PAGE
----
On Tuesday, the 23rd February, the two bodies were taken from Versailles to Saint-Denis in the same chariot. The procession began to enter Paris by the Porte Saint-Honore at two o’clock in the morning, and arrived between seven and eight o’clock in the morning at Saint-Denis. There was great order in Paris, and no confusion.

On Tuesday, the 8th March, Monseigneur le Duc de Bretagne, eldest son of Monsieur le Dauphin, who had succeeded to the name and rank of his father, being then only five years and some months old, and who had been seized with measles within a few days, expired, in spite of all the remedies given him. His brother, M. le Duc d’Anjou, who still sucked, was taken ill at the same time, but thanks to the care of the Duchesse de Ventadour, whom in after life he never forgot, and who administered an antidote, escaped, and is now King.

Thus three Dauphins died in less than a year, and father, mother, and eldest son in twenty-four days! On Wednesday, the 9th of March, the corpse of the little Dauphin was opened at night, and without any ceremony his heart was taken to the Val de Grace, his body to Saint- Denis, and placed by the side of those of his father and mother. M. le Duc d’Anjou, now, sole remaining child, succeeded to the title and to the rank of Dauphin.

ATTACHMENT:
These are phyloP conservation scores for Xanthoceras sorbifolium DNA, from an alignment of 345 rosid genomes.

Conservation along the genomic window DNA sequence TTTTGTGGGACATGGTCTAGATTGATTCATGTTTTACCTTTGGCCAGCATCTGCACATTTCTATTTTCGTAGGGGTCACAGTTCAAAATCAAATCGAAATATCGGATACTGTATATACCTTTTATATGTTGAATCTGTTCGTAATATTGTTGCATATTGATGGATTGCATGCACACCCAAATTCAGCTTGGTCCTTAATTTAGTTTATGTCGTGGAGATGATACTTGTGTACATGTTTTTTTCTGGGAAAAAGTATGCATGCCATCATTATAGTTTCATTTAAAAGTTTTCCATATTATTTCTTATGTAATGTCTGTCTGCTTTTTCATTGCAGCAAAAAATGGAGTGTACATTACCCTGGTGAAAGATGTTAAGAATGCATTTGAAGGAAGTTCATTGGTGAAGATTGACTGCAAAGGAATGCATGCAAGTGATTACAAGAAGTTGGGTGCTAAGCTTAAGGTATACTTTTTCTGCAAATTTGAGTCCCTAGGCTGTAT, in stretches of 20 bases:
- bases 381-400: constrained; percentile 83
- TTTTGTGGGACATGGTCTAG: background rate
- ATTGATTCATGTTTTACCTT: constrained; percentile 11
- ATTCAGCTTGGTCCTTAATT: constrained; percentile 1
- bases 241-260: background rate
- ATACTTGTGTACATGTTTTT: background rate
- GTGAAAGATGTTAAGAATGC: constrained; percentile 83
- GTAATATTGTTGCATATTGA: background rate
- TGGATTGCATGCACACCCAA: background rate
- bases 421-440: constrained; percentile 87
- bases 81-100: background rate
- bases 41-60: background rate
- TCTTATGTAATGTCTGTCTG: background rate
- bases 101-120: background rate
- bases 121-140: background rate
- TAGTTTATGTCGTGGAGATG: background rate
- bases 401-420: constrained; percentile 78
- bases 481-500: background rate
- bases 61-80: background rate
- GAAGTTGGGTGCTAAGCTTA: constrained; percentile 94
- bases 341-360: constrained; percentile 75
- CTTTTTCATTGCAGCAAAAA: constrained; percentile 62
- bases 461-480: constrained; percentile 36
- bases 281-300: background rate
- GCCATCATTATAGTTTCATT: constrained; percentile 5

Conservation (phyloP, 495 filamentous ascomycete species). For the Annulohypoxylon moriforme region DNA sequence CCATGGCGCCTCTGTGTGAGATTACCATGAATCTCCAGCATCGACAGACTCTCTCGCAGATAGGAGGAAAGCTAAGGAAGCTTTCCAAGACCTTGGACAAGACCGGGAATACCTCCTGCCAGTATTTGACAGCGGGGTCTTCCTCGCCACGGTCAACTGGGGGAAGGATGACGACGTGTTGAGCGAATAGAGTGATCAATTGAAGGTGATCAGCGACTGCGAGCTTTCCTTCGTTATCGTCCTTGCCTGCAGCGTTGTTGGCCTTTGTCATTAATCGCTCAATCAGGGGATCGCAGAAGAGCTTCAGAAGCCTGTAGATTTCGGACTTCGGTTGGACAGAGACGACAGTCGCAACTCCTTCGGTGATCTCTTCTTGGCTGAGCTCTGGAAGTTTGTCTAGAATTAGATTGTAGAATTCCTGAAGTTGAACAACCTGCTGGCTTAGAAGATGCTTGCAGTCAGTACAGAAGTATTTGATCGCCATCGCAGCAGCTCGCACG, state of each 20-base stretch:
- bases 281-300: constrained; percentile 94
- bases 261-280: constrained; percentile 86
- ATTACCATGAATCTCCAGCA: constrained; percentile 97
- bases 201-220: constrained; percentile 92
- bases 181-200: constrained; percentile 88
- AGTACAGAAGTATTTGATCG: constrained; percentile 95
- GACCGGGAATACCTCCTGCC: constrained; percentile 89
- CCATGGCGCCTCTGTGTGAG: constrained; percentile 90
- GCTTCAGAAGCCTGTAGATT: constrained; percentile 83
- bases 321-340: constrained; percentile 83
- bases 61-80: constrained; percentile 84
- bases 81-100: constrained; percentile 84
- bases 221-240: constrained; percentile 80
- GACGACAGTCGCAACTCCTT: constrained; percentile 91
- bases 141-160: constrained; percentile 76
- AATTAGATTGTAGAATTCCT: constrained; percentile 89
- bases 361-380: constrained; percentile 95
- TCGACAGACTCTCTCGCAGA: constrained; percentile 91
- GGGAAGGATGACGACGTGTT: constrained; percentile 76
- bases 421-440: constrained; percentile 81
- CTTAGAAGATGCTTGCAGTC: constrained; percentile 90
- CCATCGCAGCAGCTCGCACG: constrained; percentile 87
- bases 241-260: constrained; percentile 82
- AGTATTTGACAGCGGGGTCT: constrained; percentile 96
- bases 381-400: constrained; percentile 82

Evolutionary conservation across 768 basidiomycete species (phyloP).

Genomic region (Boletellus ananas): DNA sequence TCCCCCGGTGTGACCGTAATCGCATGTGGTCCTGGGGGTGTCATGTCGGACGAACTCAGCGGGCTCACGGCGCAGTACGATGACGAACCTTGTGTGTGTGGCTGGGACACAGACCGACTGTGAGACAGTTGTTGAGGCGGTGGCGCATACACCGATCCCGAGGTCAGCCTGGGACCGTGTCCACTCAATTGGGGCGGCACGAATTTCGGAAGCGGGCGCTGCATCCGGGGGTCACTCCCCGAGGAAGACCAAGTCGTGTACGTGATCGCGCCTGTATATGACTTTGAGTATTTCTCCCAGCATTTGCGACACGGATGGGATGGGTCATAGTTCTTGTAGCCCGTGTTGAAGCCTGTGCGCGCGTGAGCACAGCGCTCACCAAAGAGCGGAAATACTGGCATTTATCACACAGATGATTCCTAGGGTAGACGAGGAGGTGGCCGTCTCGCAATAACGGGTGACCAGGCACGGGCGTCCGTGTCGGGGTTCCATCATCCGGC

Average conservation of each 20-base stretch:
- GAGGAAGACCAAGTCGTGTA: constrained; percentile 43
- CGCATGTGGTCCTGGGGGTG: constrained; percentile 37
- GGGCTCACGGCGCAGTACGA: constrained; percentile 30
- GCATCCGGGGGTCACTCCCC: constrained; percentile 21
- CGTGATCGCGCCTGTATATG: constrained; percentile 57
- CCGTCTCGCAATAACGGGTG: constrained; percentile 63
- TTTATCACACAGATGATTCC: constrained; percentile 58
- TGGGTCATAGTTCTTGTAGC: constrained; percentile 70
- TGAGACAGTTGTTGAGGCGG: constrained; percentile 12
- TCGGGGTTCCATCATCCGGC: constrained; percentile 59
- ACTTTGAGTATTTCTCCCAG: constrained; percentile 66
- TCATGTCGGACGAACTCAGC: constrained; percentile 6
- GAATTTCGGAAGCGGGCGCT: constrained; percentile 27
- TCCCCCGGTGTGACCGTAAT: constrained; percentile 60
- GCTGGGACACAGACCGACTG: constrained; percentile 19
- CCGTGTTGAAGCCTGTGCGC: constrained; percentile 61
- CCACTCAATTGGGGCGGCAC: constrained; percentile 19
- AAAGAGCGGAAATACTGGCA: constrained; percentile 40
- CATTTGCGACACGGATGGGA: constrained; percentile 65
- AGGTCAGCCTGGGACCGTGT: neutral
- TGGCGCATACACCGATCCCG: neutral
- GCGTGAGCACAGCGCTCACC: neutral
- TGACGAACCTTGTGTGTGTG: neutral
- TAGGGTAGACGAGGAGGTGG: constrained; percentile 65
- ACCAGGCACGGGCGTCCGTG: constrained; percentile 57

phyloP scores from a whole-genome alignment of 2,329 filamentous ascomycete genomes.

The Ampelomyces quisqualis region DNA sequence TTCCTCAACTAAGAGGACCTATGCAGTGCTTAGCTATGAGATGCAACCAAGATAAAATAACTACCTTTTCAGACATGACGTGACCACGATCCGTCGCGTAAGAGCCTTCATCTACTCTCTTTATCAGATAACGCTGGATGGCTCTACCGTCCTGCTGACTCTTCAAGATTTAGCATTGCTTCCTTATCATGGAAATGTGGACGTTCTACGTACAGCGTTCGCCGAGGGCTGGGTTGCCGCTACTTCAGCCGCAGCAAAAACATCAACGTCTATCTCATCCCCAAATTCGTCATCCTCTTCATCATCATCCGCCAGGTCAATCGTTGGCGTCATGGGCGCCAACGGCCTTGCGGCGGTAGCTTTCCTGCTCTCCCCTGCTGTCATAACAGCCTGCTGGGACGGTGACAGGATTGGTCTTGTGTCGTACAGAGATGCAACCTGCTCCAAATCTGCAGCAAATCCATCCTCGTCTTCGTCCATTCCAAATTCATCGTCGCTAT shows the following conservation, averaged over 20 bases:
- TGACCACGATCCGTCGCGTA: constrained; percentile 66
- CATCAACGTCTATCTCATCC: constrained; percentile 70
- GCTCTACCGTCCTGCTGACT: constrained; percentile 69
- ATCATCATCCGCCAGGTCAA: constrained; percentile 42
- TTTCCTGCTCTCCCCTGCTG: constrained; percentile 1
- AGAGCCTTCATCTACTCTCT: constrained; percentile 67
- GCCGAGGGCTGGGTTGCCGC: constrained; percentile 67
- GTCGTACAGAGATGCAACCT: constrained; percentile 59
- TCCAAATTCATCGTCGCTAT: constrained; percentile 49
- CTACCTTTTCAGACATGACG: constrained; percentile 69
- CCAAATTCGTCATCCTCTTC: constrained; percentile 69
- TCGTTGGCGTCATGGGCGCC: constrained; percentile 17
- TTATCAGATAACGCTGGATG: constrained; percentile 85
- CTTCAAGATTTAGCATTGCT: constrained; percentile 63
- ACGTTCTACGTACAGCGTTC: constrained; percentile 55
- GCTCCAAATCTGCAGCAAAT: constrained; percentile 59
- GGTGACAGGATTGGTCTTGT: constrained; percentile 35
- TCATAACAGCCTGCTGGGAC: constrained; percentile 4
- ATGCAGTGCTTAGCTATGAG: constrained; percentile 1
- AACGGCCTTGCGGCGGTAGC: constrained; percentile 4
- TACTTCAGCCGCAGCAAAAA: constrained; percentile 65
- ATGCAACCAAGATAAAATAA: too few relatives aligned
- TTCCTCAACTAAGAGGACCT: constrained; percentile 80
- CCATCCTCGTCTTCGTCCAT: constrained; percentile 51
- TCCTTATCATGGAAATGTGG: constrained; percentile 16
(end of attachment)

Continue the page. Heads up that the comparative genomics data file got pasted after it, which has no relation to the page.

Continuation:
I have said that the bodies of the Dauphin and the Dauphine were opened in presence of all the faculty. The report made upon the opening of the latter was not consolatory. Only one of the doctors declared there were no signs of poison; the rest were of the opposite opinion. When the body of the Dauphin was opened, everybody was terrified. His viscera were all dissolved; his heart had no consistency; its substance flowed through the hands of those who tried to hold it; an intolerable odour, too, filled the apartment. The majority of the doctors declared they saw in all this the effect of a very subtle and very violent poison, which had consumed all the interior of the body, like a burning fire. As before, there was one of their number who held different views, but this was Marechal, who declared that to persuade the King of the existence of secret enemies of his family would be to kill him by degrees.